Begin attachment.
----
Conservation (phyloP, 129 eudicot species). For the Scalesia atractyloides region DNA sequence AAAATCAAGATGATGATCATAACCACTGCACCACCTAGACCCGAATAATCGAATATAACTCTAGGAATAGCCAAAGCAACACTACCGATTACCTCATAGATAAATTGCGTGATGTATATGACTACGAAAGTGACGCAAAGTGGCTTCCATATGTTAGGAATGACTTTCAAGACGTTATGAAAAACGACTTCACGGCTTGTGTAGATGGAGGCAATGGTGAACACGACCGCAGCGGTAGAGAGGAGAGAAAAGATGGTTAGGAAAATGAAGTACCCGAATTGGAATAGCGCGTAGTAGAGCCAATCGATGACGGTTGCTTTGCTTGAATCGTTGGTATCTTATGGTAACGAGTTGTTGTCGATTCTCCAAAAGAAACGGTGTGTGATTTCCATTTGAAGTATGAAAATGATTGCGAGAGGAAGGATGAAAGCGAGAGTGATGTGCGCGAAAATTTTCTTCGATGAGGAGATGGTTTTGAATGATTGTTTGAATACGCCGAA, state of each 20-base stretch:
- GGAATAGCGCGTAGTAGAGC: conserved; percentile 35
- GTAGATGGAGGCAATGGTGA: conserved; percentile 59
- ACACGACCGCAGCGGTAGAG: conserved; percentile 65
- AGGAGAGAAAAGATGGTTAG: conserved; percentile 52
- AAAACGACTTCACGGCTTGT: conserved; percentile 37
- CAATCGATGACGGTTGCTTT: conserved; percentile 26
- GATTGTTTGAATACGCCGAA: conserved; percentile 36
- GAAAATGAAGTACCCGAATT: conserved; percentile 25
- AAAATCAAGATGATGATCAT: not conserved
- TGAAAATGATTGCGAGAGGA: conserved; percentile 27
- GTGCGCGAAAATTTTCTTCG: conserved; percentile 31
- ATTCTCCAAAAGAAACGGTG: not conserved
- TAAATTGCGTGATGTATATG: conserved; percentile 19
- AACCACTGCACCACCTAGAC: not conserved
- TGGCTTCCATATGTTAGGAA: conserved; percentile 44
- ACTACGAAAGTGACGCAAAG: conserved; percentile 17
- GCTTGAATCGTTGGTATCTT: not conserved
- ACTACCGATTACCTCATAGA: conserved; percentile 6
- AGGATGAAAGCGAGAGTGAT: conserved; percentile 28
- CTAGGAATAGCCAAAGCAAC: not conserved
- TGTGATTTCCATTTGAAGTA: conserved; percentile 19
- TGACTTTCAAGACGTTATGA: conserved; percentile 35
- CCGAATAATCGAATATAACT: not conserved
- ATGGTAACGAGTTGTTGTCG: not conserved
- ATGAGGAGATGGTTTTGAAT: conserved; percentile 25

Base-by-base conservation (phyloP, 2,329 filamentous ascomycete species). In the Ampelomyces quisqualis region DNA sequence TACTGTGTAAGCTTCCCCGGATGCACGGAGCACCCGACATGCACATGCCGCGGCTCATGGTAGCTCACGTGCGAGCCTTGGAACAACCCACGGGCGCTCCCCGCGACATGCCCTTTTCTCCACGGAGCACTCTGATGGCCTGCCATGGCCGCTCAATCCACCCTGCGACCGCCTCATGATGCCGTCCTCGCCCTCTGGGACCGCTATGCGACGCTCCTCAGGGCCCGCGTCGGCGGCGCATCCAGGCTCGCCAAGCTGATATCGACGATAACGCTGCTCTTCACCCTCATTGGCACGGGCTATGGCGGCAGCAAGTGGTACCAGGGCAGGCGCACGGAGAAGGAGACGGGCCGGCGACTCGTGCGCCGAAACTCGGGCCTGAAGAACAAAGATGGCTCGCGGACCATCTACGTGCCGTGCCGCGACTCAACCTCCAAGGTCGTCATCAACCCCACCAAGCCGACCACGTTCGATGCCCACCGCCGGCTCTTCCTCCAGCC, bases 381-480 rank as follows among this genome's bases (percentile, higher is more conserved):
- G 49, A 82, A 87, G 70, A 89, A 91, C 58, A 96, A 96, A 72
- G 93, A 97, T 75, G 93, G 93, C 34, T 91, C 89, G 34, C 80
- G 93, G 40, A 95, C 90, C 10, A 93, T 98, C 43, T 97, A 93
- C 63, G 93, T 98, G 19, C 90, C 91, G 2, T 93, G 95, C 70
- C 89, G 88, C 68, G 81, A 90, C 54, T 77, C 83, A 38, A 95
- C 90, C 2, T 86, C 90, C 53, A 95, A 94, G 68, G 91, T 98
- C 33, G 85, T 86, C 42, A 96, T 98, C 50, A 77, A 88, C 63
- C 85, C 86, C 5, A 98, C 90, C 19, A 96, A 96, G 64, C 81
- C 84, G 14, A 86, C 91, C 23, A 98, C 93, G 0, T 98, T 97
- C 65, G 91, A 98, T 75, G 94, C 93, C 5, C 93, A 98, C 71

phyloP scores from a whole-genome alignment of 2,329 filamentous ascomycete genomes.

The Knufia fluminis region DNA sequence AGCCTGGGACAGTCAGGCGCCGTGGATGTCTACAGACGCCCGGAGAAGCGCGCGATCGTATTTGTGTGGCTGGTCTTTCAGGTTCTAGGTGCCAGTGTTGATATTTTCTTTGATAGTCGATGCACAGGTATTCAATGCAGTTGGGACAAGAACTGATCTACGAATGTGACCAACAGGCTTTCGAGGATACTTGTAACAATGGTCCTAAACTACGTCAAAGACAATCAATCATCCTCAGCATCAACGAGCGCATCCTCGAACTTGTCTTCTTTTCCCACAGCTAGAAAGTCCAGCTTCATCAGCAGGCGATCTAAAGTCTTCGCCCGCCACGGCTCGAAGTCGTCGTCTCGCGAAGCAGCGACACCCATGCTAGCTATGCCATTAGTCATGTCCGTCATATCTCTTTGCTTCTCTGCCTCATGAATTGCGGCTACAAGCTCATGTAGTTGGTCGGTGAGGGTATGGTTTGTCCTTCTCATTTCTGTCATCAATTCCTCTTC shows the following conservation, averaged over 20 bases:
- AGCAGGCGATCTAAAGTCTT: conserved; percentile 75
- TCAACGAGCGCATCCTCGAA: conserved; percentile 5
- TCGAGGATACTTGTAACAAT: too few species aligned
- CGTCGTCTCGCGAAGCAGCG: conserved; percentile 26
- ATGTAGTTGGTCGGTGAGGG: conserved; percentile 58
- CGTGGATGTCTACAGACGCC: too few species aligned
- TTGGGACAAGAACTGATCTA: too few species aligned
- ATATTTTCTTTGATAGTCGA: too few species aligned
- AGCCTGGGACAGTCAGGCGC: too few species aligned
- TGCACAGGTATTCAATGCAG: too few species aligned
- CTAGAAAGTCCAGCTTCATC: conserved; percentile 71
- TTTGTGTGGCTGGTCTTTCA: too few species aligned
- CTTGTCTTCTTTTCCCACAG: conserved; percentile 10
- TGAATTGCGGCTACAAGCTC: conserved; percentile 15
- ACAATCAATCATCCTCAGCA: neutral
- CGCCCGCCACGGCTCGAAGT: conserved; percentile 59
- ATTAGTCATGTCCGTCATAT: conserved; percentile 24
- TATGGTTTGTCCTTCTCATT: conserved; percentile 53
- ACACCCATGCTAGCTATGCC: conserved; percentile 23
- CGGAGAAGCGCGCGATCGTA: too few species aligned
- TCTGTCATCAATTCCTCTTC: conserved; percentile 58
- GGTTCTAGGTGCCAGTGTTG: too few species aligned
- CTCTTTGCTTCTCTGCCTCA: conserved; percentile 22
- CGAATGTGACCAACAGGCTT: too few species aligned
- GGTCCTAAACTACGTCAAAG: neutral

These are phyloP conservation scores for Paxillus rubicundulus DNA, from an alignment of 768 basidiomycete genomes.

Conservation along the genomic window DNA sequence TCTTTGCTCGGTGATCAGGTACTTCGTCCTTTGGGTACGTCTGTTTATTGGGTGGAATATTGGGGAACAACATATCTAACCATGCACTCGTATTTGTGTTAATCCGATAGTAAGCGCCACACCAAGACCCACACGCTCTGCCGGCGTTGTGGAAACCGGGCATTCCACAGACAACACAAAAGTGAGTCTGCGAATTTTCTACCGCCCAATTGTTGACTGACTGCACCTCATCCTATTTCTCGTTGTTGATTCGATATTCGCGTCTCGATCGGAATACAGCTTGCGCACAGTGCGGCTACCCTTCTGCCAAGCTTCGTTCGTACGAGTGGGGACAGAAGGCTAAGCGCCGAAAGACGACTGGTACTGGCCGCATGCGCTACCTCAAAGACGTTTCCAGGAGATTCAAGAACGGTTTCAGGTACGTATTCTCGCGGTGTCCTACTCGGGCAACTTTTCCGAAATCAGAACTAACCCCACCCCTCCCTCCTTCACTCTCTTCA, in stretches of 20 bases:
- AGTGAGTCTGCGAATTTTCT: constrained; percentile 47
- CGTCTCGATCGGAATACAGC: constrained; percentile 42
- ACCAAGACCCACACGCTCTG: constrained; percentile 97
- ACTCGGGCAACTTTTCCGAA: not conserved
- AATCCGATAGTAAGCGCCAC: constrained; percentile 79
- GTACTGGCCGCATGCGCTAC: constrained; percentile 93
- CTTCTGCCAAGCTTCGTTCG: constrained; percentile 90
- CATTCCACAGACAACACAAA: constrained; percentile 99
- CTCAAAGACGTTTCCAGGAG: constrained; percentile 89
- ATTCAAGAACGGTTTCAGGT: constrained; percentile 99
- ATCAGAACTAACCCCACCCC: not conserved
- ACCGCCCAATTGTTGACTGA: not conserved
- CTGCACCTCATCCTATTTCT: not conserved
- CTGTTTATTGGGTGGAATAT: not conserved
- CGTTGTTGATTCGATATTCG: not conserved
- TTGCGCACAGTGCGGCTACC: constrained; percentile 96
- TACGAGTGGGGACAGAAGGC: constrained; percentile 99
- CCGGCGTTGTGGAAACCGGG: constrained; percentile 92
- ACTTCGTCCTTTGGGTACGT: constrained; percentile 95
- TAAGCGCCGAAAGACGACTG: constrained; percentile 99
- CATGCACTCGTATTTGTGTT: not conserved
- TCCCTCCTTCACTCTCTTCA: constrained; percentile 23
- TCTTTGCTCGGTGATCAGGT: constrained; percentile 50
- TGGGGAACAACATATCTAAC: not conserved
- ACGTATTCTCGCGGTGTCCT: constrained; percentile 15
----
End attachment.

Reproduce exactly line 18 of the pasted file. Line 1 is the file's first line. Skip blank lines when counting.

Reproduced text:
- GCTTGAATCGTTGGTATCTT: not conserved